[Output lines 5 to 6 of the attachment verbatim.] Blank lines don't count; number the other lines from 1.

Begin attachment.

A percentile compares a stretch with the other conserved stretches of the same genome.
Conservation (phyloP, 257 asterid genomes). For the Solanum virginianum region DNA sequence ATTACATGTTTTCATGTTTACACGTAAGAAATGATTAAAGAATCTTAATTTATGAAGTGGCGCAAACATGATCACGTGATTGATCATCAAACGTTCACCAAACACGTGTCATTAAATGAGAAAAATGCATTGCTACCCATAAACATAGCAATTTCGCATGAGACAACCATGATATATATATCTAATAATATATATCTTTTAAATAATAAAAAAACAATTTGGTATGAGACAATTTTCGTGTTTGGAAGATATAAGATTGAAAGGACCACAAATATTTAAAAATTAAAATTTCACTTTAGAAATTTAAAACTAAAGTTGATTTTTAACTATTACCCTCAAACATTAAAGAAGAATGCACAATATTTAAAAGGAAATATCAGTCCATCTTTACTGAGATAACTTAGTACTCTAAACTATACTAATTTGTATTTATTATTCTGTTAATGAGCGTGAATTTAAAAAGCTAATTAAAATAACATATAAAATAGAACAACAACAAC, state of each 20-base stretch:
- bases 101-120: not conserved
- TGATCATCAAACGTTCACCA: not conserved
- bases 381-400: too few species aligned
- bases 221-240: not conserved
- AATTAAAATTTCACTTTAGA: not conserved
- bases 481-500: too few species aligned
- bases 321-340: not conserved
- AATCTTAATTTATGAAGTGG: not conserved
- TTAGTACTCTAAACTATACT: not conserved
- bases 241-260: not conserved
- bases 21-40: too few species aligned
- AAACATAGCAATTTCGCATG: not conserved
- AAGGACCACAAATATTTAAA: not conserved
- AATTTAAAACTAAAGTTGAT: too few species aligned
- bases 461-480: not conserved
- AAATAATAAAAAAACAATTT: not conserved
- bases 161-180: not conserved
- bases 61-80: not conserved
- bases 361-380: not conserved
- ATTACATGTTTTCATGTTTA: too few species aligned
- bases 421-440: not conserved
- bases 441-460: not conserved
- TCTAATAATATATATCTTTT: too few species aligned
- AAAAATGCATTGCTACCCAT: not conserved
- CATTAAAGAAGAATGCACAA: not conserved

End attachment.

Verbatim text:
- bases 381-400: too few species aligned
- bases 221-240: not conserved